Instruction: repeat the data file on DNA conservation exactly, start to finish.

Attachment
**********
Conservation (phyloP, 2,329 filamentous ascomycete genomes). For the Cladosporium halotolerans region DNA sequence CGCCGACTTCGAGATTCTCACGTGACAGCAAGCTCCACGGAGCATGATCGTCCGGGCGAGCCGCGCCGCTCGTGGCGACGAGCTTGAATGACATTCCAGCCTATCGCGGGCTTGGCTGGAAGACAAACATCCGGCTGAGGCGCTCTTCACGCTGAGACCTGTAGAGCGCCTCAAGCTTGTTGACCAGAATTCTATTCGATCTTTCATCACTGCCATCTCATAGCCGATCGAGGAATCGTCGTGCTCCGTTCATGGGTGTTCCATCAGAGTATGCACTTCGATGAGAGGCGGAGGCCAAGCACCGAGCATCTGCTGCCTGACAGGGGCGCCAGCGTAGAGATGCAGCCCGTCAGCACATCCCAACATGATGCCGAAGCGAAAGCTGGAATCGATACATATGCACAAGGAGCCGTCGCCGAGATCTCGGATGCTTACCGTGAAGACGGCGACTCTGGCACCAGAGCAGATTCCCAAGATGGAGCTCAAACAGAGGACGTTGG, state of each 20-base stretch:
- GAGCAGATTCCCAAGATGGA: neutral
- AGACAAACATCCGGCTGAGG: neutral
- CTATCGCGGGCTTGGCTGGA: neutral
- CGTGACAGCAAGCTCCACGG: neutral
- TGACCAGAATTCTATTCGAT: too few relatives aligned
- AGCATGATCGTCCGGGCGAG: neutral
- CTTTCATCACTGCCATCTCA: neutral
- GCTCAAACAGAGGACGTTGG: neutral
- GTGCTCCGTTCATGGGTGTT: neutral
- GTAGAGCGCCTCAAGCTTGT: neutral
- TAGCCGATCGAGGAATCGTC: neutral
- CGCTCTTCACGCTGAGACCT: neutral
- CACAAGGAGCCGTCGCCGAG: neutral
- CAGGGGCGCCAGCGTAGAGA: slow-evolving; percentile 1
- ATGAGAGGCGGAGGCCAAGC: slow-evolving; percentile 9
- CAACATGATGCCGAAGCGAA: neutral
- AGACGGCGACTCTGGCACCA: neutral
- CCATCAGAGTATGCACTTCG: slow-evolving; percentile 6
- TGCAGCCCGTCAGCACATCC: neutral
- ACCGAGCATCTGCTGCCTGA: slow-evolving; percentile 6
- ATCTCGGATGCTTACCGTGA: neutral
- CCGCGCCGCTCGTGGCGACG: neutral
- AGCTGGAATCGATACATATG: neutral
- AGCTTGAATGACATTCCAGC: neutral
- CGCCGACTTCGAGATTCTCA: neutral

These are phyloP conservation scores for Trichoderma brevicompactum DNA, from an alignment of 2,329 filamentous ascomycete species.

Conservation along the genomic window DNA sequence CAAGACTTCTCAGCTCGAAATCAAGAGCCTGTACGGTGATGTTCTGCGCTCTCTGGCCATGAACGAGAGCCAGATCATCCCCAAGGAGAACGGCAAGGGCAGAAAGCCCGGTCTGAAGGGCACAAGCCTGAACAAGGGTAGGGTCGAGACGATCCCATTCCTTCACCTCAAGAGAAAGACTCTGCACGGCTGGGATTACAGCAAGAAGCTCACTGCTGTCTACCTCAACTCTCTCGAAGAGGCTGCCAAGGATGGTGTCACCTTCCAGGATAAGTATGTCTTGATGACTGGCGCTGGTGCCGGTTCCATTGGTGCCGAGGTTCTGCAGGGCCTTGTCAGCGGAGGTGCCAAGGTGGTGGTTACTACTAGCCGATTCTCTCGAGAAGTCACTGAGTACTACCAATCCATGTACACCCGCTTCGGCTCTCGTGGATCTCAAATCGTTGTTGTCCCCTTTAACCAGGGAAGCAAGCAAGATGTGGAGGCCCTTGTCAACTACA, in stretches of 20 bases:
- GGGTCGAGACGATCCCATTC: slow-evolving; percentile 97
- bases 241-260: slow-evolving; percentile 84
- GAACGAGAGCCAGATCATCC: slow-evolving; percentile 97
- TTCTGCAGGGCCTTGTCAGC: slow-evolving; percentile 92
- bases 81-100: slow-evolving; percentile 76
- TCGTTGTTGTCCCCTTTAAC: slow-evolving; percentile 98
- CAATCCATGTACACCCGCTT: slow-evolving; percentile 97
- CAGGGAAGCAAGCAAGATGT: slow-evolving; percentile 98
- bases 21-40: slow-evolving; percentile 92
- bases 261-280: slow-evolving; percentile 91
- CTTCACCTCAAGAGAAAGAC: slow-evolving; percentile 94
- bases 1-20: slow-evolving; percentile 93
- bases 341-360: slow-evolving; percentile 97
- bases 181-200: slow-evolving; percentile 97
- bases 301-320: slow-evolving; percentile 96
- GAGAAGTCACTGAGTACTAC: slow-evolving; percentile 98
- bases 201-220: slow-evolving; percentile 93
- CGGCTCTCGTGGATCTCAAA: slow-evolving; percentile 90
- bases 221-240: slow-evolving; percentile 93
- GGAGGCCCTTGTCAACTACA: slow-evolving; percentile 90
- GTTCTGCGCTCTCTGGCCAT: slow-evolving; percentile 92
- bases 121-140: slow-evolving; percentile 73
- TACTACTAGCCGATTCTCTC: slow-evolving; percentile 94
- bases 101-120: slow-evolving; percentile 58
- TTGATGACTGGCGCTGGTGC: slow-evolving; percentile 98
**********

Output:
Conservation (phyloP, 2,329 filamentous ascomycete genomes). For the Cladosporium halotolerans region DNA sequence CGCCGACTTCGAGATTCTCACGTGACAGCAAGCTCCACGGAGCATGATCGTCCGGGCGAGCCGCGCCGCTCGTGGCGACGAGCTTGAATGACATTCCAGCCTATCGCGGGCTTGGCTGGAAGACAAACATCCGGCTGAGGCGCTCTTCACGCTGAGACCTGTAGAGCGCCTCAAGCTTGTTGACCAGAATTCTATTCGATCTTTCATCACTGCCATCTCATAGCCGATCGAGGAATCGTCGTGCTCCGTTCATGGGTGTTCCATCAGAGTATGCACTTCGATGAGAGGCGGAGGCCAAGCACCGAGCATCTGCTGCCTGACAGGGGCGCCAGCGTAGAGATGCAGCCCGTCAGCACATCCCAACATGATGCCGAAGCGAAAGCTGGAATCGATACATATGCACAAGGAGCCGTCGCCGAGATCTCGGATGCTTACCGTGAAGACGGCGACTCTGGCACCAGAGCAGATTCCCAAGATGGAGCTCAAACAGAGGACGTTGG, state of each 20-base stretch:
- GAGCAGATTCCCAAGATGGA: neutral
- AGACAAACATCCGGCTGAGG: neutral
- CTATCGCGGGCTTGGCTGGA: neutral
- CGTGACAGCAAGCTCCACGG: neutral
- TGACCAGAATTCTATTCGAT: too few relatives aligned
- AGCATGATCGTCCGGGCGAG: neutral
- CTTTCATCACTGCCATCTCA: neutral
- GCTCAAACAGAGGACGTTGG: neutral
- GTGCTCCGTTCATGGGTGTT: neutral
- GTAGAGCGCCTCAAGCTTGT: neutral
- TAGCCGATCGAGGAATCGTC: neutral
- CGCTCTTCACGCTGAGACCT: neutral
- CACAAGGAGCCGTCGCCGAG: neutral
- CAGGGGCGCCAGCGTAGAGA: slow-evolving; percentile 1
- ATGAGAGGCGGAGGCCAAGC: slow-evolving; percentile 9
- CAACATGATGCCGAAGCGAA: neutral
- AGACGGCGACTCTGGCACCA: neutral
- CCATCAGAGTATGCACTTCG: slow-evolving; percentile 6
- TGCAGCCCGTCAGCACATCC: neutral
- ACCGAGCATCTGCTGCCTGA: slow-evolving; percentile 6
- ATCTCGGATGCTTACCGTGA: neutral
- CCGCGCCGCTCGTGGCGACG: neutral
- AGCTGGAATCGATACATATG: neutral
- AGCTTGAATGACATTCCAGC: neutral
- CGCCGACTTCGAGATTCTCA: neutral

These are phyloP conservation scores for Trichoderma brevicompactum DNA, from an alignment of 2,329 filamentous ascomycete species.

Conservation along the genomic window DNA sequence CAAGACTTCTCAGCTCGAAATCAAGAGCCTGTACGGTGATGTTCTGCGCTCTCTGGCCATGAACGAGAGCCAGATCATCCCCAAGGAGAACGGCAAGGGCAGAAAGCCCGGTCTGAAGGGCACAAGCCTGAACAAGGGTAGGGTCGAGACGATCCCATTCCTTCACCTCAAGAGAAAGACTCTGCACGGCTGGGATTACAGCAAGAAGCTCACTGCTGTCTACCTCAACTCTCTCGAAGAGGCTGCCAAGGATGGTGTCACCTTCCAGGATAAGTATGTCTTGATGACTGGCGCTGGTGCCGGTTCCATTGGTGCCGAGGTTCTGCAGGGCCTTGTCAGCGGAGGTGCCAAGGTGGTGGTTACTACTAGCCGATTCTCTCGAGAAGTCACTGAGTACTACCAATCCATGTACACCCGCTTCGGCTCTCGTGGATCTCAAATCGTTGTTGTCCCCTTTAACCAGGGAAGCAAGCAAGATGTGGAGGCCCTTGTCAACTACA, in stretches of 20 bases:
- GGGTCGAGACGATCCCATTC: slow-evolving; percentile 97
- bases 241-260: slow-evolving; percentile 84
- GAACGAGAGCCAGATCATCC: slow-evolving; percentile 97
- TTCTGCAGGGCCTTGTCAGC: slow-evolving; percentile 92
- bases 81-100: slow-evolving; percentile 76
- TCGTTGTTGTCCCCTTTAAC: slow-evolving; percentile 98
- CAATCCATGTACACCCGCTT: slow-evolving; percentile 97
- CAGGGAAGCAAGCAAGATGT: slow-evolving; percentile 98
- bases 21-40: slow-evolving; percentile 92
- bases 261-280: slow-evolving; percentile 91
- CTTCACCTCAAGAGAAAGAC: slow-evolving; percentile 94
- bases 1-20: slow-evolving; percentile 93
- bases 341-360: slow-evolving; percentile 97
- bases 181-200: slow-evolving; percentile 97
- bases 301-320: slow-evolving; percentile 96
- GAGAAGTCACTGAGTACTAC: slow-evolving; percentile 98
- bases 201-220: slow-evolving; percentile 93
- CGGCTCTCGTGGATCTCAAA: slow-evolving; percentile 90
- bases 221-240: slow-evolving; percentile 93
- GGAGGCCCTTGTCAACTACA: slow-evolving; percentile 90
- GTTCTGCGCTCTCTGGCCAT: slow-evolving; percentile 92
- bases 121-140: slow-evolving; percentile 73
- TACTACTAGCCGATTCTCTC: slow-evolving; percentile 94
- bases 101-120: slow-evolving; percentile 58
- TTGATGACTGGCGCTGGTGC: slow-evolving; percentile 98